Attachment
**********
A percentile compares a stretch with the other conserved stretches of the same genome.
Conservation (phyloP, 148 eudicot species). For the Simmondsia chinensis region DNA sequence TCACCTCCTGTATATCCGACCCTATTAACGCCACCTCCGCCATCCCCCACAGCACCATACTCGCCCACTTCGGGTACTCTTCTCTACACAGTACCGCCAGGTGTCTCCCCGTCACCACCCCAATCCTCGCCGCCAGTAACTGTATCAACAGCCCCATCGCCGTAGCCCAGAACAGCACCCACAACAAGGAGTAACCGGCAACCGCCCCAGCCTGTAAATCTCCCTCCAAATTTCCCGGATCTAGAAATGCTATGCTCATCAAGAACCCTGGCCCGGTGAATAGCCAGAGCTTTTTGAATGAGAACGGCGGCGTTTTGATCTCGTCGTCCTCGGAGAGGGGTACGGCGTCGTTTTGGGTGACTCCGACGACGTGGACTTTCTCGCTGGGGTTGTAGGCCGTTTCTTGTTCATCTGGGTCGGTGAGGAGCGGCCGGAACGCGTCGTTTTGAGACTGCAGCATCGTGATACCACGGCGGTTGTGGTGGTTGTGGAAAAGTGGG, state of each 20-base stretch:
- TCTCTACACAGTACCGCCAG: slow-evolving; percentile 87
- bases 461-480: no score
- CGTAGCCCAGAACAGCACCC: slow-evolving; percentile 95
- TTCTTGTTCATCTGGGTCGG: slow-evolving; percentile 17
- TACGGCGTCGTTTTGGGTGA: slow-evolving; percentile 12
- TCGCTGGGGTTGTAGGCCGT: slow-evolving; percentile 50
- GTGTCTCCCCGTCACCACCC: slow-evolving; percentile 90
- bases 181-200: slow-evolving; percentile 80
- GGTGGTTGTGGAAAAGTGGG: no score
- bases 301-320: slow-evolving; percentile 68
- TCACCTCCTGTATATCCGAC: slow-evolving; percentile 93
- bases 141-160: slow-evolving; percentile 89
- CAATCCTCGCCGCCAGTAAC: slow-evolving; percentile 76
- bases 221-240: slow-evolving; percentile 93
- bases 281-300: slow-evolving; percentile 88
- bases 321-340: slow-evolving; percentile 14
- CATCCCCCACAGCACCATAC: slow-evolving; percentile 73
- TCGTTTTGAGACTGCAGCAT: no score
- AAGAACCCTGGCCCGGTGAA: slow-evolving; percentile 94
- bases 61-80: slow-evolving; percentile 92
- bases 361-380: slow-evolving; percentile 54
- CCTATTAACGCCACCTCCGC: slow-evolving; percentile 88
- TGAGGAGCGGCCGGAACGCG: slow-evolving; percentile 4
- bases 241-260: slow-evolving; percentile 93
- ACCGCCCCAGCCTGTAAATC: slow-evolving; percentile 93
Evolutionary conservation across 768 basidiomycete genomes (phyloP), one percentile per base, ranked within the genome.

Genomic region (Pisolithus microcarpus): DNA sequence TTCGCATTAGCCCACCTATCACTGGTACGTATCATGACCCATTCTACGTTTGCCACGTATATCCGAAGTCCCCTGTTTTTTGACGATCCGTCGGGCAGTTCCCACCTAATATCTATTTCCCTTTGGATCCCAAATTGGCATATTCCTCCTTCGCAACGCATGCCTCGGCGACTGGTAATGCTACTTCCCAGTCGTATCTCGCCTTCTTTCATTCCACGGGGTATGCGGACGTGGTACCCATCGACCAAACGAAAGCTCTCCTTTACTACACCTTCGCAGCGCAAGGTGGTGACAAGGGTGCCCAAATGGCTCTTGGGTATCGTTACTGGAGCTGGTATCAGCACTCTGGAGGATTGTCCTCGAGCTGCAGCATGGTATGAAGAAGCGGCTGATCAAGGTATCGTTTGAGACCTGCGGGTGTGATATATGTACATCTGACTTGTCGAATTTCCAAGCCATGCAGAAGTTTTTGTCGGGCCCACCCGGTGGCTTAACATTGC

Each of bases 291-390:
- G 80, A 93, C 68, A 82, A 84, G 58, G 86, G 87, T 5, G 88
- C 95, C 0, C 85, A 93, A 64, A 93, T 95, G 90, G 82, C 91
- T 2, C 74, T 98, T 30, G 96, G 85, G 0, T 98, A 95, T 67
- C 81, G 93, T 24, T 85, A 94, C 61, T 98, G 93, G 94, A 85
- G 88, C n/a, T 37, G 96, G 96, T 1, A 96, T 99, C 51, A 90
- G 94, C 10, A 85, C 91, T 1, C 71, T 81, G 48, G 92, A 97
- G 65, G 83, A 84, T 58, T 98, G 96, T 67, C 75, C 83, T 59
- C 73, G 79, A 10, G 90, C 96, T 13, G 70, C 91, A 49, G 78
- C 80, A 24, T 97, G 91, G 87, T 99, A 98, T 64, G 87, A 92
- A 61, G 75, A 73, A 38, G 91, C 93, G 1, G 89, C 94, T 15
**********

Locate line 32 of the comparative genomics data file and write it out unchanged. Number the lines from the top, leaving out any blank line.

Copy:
- C 95, C 0, C 85, A 93, A 64, A 93, T 95, G 90, G 82, C 91